The case confirmed longstanding suspicions that Russia’s government hires non-government hackers and uses its spy services to facilitate criminal activity in addition to conducting espionage.

Wray, who President Donald Trump handpicked to replace ousted FBI Director James Comey in June, said Russia is attempting to assert its dominance in the world by relying on asymmetric warfare to “damage and weaken” the United States

To combat the threat, Wray said he has set up a “foreign influence task force” within the bureau made up of different divisions, including counterintelligence, cyber, and criminal investigation. He said the agency would also coordinate closely with the Department of Homeland Security, which is charged with overseeing critical election infrastructure, to prevent against cyberattacks.

The post FBI Warns of Mounting Collaboration Between Nations, Criminals to Launch Cyberattacksappeared first on Washington Free Beacon.

Trump administration allegedly considering plan to privatize CIA operations
 

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The United States Central Intelligence Agency and the White House are considering several proposals to hire private companies to carry out covert operations abroad, according to a report. 

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Washington PostNov 28, 2017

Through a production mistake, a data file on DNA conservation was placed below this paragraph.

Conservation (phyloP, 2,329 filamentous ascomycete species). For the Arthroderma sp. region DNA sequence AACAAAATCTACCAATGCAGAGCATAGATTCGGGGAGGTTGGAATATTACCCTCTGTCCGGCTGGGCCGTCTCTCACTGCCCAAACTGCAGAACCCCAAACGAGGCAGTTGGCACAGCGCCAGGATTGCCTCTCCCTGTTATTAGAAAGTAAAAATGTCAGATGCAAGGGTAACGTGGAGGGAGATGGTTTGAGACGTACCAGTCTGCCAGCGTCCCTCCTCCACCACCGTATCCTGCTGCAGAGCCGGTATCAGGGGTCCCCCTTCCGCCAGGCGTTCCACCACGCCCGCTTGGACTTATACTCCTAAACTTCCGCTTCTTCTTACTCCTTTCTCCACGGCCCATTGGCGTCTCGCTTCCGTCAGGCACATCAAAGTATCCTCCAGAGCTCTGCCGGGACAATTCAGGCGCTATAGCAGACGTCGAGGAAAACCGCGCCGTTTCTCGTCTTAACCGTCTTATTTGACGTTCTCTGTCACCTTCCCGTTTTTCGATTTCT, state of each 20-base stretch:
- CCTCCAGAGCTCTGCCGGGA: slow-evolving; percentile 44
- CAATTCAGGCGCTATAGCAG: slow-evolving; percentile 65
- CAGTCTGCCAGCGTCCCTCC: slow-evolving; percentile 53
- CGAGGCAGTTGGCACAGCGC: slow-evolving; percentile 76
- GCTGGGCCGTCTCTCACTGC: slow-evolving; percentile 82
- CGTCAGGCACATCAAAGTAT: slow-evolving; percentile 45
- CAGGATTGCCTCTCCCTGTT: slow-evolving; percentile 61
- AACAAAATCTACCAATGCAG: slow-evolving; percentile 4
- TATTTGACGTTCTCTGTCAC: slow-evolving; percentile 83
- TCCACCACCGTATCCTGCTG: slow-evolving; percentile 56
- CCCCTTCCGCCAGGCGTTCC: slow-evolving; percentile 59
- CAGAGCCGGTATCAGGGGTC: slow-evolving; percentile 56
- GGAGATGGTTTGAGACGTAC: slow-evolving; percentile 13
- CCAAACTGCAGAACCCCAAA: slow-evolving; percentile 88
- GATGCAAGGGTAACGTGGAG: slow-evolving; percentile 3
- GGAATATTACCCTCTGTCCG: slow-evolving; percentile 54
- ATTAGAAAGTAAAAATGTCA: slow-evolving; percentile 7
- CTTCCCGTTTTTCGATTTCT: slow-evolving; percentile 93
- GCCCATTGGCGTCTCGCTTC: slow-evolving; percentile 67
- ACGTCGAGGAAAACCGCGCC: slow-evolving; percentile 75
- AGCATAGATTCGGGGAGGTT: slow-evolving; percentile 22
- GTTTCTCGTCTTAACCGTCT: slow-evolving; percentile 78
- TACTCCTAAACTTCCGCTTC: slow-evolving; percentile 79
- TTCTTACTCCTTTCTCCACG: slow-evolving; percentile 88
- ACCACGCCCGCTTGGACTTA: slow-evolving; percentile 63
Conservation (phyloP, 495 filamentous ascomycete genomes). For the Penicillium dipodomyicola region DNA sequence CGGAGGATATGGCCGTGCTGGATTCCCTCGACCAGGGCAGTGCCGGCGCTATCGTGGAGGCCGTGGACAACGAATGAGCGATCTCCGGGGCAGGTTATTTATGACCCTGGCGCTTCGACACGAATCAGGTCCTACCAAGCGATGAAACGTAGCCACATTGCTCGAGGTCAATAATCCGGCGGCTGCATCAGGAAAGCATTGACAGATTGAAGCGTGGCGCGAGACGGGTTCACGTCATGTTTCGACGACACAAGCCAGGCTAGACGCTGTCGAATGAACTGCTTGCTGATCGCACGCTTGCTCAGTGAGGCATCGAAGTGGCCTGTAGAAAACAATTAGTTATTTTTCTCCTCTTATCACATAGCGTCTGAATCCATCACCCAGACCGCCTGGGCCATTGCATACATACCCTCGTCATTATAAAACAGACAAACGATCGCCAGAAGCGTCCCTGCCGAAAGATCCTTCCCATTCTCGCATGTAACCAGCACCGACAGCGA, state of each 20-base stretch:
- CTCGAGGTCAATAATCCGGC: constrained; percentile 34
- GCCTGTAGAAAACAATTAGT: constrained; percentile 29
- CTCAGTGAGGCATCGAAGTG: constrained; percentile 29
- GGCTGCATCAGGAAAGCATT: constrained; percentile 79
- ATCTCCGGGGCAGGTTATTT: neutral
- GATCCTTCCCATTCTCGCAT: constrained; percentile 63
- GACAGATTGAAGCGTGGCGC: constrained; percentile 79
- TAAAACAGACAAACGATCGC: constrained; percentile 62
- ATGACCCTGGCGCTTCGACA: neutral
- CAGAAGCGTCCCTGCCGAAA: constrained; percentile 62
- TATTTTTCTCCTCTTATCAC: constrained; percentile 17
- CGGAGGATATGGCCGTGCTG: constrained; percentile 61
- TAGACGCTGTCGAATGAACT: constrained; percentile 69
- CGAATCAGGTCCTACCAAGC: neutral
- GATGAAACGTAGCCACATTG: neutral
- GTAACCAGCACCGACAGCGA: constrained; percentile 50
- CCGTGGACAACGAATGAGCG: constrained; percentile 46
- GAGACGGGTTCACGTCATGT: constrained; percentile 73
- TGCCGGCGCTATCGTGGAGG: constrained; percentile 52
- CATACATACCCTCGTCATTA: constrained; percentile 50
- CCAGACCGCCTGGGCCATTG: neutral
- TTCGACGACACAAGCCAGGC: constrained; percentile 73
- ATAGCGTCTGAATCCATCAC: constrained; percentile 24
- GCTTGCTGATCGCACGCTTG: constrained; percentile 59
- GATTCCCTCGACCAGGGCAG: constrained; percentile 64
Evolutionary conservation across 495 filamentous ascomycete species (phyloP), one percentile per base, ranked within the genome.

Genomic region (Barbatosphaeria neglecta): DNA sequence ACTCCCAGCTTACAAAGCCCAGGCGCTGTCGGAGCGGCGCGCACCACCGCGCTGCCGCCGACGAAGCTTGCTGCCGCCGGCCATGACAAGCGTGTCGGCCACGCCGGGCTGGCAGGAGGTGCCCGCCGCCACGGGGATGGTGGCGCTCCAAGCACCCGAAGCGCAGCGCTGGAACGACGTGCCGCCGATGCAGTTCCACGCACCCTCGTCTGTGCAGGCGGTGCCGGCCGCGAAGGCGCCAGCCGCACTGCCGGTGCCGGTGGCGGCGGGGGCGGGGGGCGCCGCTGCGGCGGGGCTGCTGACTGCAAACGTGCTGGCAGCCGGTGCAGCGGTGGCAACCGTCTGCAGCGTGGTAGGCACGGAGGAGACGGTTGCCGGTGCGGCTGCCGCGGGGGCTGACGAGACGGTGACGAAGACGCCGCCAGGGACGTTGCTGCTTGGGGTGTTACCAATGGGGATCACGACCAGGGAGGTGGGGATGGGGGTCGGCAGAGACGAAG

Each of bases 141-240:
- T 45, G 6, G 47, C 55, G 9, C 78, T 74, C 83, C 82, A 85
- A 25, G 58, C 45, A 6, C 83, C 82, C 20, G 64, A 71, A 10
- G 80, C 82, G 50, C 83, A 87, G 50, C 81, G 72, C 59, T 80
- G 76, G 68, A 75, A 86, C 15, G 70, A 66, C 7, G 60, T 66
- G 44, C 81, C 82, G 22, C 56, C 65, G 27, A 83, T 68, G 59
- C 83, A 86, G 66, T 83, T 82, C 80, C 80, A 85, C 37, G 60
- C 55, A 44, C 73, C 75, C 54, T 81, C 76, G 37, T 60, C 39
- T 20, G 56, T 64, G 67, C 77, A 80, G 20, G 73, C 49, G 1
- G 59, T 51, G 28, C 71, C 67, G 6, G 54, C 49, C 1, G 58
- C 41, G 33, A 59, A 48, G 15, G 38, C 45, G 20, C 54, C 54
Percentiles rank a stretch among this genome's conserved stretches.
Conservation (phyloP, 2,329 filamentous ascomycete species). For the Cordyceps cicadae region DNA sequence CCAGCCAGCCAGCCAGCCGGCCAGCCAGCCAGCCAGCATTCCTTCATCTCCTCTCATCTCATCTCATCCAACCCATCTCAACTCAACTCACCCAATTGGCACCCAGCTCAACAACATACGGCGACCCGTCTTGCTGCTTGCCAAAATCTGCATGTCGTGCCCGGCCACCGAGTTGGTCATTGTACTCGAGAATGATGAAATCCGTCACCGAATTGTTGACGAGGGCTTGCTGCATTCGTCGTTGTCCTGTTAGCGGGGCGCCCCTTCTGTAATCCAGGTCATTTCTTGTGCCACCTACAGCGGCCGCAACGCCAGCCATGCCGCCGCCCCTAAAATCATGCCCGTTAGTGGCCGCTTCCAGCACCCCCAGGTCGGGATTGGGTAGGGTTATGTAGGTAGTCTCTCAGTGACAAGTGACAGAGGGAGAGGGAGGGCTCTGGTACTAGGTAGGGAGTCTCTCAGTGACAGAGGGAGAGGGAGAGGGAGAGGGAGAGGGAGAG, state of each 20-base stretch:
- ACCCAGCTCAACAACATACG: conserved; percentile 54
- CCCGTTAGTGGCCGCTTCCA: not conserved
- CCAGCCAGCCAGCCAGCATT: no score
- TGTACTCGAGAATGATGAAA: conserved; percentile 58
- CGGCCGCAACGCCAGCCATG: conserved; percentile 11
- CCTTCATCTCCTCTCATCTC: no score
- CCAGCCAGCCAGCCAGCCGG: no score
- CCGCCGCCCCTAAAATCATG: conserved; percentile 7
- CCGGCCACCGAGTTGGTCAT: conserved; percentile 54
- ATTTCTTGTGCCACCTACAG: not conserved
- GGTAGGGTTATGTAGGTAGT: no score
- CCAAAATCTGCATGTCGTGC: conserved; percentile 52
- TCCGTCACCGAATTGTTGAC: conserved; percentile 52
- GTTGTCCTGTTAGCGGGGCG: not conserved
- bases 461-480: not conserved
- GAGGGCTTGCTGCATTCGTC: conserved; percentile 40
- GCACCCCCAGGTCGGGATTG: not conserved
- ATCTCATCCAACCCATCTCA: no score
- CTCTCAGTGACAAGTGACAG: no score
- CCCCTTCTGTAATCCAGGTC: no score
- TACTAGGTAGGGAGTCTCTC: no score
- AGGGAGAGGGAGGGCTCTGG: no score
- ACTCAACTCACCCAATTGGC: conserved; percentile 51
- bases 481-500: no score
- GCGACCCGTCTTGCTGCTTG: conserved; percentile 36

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Vice President Pence visits DIA Headquarters

DVIDS (press release)Nov 8, 2017
DIA Director Army LtGenRobert Ashley hosted the visit, and Director of National Intelligence Dan Coats accompanied the vice president. “DIA officers play a crucial role in our intelligence apparatus,” Pence said in a statement. “We are grateful for their work and sacrifice.” The vice president received …

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LtGenAshley to become 21st Defense Intelligence Agency director

Homeland Preparedness NewsAug 24, 2017
LtGenRobert P. Ashley, Jr., U.S. Army, was recently confirmed by the U.S. Senate as the 21st Director of the Defense Intelligence Agency (DIA). Currently serving as deputy chief of staff, G-2, for the U.S. Army, Ashley is scheduled to begin his duties as DIA director in October, where he takes over for Lt.

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Outgoing DIA Director to Workforce: ‘Keep Telling Truth to Power’

Department of DefenseOct 4, 2017
Marine Corps LtGen. Vincent R. Stewart turned over the reins to Army LtGenRobert P. Ashley during the ceremony at the agency’s Joint Base Anacostia-Bolling headquarters. Deputy Defense Secretary Pat Shanahan represented Defense Secretary Jim Mattis at the ceremony and presided over it.

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Former US DIA Chief Tells Analysts, ‘Speak Truth to Power’

Voice of AmericaOct 3, 2017